Following Conference Championship Sunday, the matchup is set for Super Bowl 55 in Tampa, Florida. Forces will collide when Tom Brady, astoundingly reaching his 10th Super Bowl, and the Tampa Bay Buccaneers meet Patrick Mahomes and the AFC’s top seed, the Kansas City Chiefs.
Mahomes and the Chiefs will look to do what no team has done since the New England Patriots in 2004 and 2005: Win back-to-back NFL titles.
Early History: American Football League and the First Super Bowls
The Kansas City Chiefs are a storied franchise, as an inaugural member of the American Football League and subsequently, an NFL team since 1970. The Chiefs, originally founded as the Dallas Texans, won three AFL Championships in seven seasons prior to the AFL-NFL merger in 1970. Kansas City appeared in the very first Super Bowl, which at the time wasn’t called the Super Bowl, but pitted the winners of the NFL and AFL against each other. The Chiefs reached and won Super Bowl IV; the last Super Bowl before the merger.
It’s important to note the Chiefs AFL origins and early success, as it established Kansas City as a key franchise at the time of the AFL-NFL merger. However, things went downhill fast after winning Super Bowl IV. After 1973, the Chiefs endured seven straight losing seasons, as well as a 15-year playoff drought that lasted until 1986.
Marty Schottenheimer changed the Chiefs fortunes starting in 1988, making the playoffs seven times in ten seasons. With the services of Hall of Fame quarterback Joe Montana in 1993, the Chiefs reached the AFC Championship, but fell to the Buffalo Bills. The Chiefs returned to the postseason in 1994, but again failed to reach the Super Bowl. Kansas City failed to win another playoff game for 22 years, until Alex Smith ended that drought in 2016. Smith led the Chiefs to two AFC West titles in 2016 and 2017, but failed to reach the AFC Championship either of those years.
The Patrick Mahomes Era
While the Chiefs were a playoff contender with Smith at quarterback, this current team’s story began on April 27, 2017: When Kansas City drafted Texas Tech quarterback Patrick Mahomes with the tenth overall pick. Mahomes sat behind Smith in his rookie season, and then took an astronomical leap in his first full season as a starter.
In the 2018 season, his “redshirt” rookie season, Mahomes took the league by storm. Mahomes wasn’t just talented, he was incredible. In the first two weeks of the season, Mahomes threw a staggering 10 touchdown passes. Since that red-hot start, Mahomes has never looked back. He led the Chiefs to a 12-4 record in 2018, allowing Kansas City to earn their third straight AFC West title. Mahomes overwhelmingly won the season’s MVP award, receiving 41 of a possible 50 first place votes. His 5,097 passing yards and 50 passing touchdowns both marked a league-high, and would have shattered every rookie record if Mahomes was a true rookie in 2018.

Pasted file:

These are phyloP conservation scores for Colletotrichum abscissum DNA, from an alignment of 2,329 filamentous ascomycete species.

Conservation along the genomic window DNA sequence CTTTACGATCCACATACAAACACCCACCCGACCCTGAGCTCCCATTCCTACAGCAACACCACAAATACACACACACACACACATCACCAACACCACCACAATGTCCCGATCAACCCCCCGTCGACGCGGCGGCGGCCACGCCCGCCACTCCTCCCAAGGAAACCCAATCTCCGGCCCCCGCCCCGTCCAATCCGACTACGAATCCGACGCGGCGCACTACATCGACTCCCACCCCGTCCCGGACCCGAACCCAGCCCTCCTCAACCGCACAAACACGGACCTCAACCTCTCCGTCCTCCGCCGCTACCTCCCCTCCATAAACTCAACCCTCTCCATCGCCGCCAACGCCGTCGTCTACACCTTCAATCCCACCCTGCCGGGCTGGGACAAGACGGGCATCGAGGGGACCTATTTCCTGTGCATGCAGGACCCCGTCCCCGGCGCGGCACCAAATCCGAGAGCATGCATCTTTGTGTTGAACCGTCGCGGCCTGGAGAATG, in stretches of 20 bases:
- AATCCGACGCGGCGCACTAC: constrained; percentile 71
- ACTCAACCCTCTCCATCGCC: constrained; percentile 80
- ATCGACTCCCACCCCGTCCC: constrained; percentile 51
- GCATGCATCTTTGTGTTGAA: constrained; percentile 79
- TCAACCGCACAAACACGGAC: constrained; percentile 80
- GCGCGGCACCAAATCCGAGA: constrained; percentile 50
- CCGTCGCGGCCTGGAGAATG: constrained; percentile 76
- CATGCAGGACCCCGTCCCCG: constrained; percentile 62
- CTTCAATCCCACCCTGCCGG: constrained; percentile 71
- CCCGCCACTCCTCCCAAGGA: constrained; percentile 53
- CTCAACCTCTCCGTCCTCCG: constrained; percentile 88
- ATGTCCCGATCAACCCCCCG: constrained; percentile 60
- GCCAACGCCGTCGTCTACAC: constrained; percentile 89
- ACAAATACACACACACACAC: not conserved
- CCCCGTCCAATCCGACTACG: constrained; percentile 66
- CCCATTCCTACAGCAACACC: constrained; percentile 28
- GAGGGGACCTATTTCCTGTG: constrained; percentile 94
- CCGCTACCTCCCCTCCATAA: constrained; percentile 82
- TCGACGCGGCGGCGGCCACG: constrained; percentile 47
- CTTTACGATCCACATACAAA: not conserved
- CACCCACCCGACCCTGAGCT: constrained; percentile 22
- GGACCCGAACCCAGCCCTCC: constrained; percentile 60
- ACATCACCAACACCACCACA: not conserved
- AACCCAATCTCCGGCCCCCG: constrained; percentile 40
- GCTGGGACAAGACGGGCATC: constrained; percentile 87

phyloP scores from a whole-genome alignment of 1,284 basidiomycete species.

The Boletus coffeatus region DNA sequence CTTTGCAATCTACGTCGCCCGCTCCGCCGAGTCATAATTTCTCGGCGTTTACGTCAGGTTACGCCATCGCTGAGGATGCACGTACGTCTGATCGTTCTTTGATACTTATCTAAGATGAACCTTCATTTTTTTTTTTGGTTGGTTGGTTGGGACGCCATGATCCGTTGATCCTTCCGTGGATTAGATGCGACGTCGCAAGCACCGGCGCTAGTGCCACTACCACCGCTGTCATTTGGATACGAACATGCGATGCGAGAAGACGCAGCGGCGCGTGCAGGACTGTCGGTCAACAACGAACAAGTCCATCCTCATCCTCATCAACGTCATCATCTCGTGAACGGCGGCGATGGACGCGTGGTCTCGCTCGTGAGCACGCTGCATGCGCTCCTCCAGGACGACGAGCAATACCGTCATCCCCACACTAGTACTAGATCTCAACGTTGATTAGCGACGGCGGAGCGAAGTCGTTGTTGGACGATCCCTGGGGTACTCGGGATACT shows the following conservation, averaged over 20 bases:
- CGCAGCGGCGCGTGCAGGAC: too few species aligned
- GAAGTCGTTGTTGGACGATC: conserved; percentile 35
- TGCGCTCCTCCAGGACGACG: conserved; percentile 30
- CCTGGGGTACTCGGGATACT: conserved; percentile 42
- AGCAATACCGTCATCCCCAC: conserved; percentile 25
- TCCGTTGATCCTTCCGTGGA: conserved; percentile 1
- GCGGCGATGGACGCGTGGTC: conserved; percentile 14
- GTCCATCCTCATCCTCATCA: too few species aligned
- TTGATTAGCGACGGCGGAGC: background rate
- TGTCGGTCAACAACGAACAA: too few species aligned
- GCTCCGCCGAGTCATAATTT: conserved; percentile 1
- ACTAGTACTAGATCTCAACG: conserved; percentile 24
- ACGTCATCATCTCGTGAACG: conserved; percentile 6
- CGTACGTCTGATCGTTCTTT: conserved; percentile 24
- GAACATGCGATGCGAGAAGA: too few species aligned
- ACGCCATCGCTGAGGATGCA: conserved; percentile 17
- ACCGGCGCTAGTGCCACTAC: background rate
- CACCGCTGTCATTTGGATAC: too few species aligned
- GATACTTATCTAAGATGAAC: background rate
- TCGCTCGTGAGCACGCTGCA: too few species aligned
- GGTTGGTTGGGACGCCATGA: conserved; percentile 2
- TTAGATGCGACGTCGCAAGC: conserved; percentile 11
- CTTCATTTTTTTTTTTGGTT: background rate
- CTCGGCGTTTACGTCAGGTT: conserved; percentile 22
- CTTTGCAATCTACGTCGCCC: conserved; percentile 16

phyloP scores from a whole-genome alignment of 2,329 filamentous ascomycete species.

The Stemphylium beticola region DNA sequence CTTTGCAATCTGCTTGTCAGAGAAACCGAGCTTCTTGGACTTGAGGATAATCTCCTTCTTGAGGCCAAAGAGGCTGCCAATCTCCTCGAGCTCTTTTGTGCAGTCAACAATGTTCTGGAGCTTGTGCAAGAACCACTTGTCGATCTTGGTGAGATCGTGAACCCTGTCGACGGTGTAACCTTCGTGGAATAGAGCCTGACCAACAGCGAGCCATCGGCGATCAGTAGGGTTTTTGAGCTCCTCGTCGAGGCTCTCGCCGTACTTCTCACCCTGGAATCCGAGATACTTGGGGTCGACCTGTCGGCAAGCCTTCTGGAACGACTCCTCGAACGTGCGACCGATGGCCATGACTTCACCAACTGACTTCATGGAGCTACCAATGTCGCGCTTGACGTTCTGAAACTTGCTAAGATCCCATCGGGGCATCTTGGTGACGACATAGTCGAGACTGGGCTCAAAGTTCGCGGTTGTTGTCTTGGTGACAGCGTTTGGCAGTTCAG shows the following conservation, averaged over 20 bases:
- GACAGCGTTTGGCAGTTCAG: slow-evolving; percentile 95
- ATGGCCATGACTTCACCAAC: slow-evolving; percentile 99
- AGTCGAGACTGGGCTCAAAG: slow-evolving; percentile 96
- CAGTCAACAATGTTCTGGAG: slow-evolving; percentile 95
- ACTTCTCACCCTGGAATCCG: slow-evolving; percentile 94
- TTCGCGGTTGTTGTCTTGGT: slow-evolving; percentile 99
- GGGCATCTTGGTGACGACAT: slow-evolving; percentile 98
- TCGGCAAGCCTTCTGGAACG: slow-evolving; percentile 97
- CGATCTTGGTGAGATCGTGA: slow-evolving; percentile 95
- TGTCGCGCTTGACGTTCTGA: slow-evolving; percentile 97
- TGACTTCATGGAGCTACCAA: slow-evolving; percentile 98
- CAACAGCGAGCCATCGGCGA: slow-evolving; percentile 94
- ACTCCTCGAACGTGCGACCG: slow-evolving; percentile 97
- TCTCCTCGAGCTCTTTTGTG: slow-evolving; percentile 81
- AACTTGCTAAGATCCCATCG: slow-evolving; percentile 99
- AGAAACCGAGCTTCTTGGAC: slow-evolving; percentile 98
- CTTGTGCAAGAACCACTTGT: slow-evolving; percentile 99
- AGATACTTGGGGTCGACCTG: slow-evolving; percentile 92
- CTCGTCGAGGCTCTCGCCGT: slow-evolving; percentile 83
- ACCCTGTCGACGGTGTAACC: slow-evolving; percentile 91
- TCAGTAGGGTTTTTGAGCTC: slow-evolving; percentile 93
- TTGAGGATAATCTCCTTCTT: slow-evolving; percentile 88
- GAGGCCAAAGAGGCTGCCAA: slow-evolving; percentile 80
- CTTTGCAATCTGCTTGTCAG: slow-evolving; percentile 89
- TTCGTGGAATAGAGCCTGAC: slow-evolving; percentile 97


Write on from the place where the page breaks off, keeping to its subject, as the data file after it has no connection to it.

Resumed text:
Mahomes won his first playoff game a starter, defeating the Indianapolis Colts 31-13. Kansas City then hosted the AFC Championship, on a collision course with Tom Brady and the New England Patriots. The Chiefs nearly overcame the long-time AFC powerhouse, but ultimately fell 37-31 in overtime before Mahomes got a chance to touch the ball.
While the loss hurt, it’s hard to be upset about a first-year starter leading his team to the AFC Championship, and then forcing overtime against the most decorated quarterback of all-time. Though the Chiefs fell short this time, there was an obvious feeling that Mahomes, Andy Reid, and company would be back on this stage in the future.
Kansas City rolled right in to the 2019 NFL season at 4-0 before suffering the worst stretch of Mahomes’ career. The Chiefs lost four out of six games in October-November 2019, including three home games. A Week 10 loss to the Tennessee Titans dropped the Chiefs to 6-4 midway through the season.
This would serve as a turning point for the Chiefs fortunes. Up until this point, Mahomes had gone 14-5 as a starter: A dominant, elite record that almost any quarterback or team would be envious of. After Week 10, however, the Chiefs flipped the switch and achieved a new level of dominance. While I don’t want to get too far ahead of myself, the Chiefs have gone 25-1 since that point with Mahomes as their starter, dropping just one game to the Las Vegas Raiders in 2020.
Back tracing to where we were, the Chiefs won their final six regular season games to turn their average 6-4 record in to an elite 12-4 record. In their first playoff game of the season, the Houston Texans jumped out to an astonishing 24-0 lead over the Chiefs in Kansas City. Still, you would never guess the Chiefs were in trouble in that game, as they roared back to win 51-31 and reach their second consecutive AFC Championship.
Mahomes and the Chiefs wouldn’t get round two with Brady’s Patriots, as many fans would have liked to see, as Ryan Tannehill, Derrick Henry, and the Titans dispatched New England to make a surprising run to the AFC Championship. The Chiefs won the game 35-24, and Mahomes had led his team to the Super Bowl at just 24 years old in his second season as an NFL starter.
Super Bowl 54 pitted the Chiefs against the NFC’s top seed: Jimmy Garroppolo and the San Francisco 49ers. As evidenced by their historic 24-point comeback against the Texans, the Chiefs had been prone to slow starts, but almost always followed it up with a roaring finish.
With just 12 minutes left in the game, and following two interceptions thrown by Mahomes, the Chiefs found themselves down 20-10. Mahomes stayed composed and rebounded from his interceptions, throwing touchdown passes on back-to-back drives to quickly take a 24-20 lead. The Chiefs held on to win 31-20, again making the score look lopsided despite trailing late in the game.